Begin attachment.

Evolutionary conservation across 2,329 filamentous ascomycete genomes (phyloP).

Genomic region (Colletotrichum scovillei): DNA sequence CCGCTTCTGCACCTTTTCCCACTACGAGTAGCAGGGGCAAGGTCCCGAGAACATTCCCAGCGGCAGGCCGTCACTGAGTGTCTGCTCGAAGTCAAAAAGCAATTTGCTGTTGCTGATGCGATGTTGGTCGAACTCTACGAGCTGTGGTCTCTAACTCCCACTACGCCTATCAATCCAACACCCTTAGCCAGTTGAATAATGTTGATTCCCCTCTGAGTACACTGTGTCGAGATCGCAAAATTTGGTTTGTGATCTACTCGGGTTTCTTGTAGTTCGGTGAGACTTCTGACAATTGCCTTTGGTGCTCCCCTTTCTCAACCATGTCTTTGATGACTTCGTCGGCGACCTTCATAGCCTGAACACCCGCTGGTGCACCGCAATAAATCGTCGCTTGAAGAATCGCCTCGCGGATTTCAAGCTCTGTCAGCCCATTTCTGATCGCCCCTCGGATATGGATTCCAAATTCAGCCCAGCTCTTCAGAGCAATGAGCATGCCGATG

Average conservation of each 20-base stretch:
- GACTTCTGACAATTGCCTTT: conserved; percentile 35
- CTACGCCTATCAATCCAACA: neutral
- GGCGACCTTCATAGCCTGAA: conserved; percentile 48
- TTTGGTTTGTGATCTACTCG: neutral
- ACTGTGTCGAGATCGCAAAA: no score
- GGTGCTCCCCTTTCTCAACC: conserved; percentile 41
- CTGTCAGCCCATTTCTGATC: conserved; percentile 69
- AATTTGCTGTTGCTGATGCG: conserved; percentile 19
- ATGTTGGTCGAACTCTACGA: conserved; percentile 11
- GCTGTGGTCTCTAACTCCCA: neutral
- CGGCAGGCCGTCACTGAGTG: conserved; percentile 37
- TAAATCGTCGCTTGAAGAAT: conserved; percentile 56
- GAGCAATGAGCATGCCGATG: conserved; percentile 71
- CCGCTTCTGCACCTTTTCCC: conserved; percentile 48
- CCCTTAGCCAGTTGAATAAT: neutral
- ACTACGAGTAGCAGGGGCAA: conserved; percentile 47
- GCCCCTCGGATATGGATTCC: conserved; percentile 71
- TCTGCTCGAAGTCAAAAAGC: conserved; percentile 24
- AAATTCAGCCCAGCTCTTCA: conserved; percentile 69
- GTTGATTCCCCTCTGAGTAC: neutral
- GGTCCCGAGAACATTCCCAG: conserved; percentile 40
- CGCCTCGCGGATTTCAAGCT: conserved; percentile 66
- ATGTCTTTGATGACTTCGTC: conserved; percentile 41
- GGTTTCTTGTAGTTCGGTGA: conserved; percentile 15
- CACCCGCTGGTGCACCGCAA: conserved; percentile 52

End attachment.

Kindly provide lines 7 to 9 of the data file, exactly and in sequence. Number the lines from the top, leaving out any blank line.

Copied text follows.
- TTTGGTTTGTGATCTACTCG: neutral
- ACTGTGTCGAGATCGCAAAA: no score
- GGTGCTCCCCTTTCTCAACC: conserved; percentile 41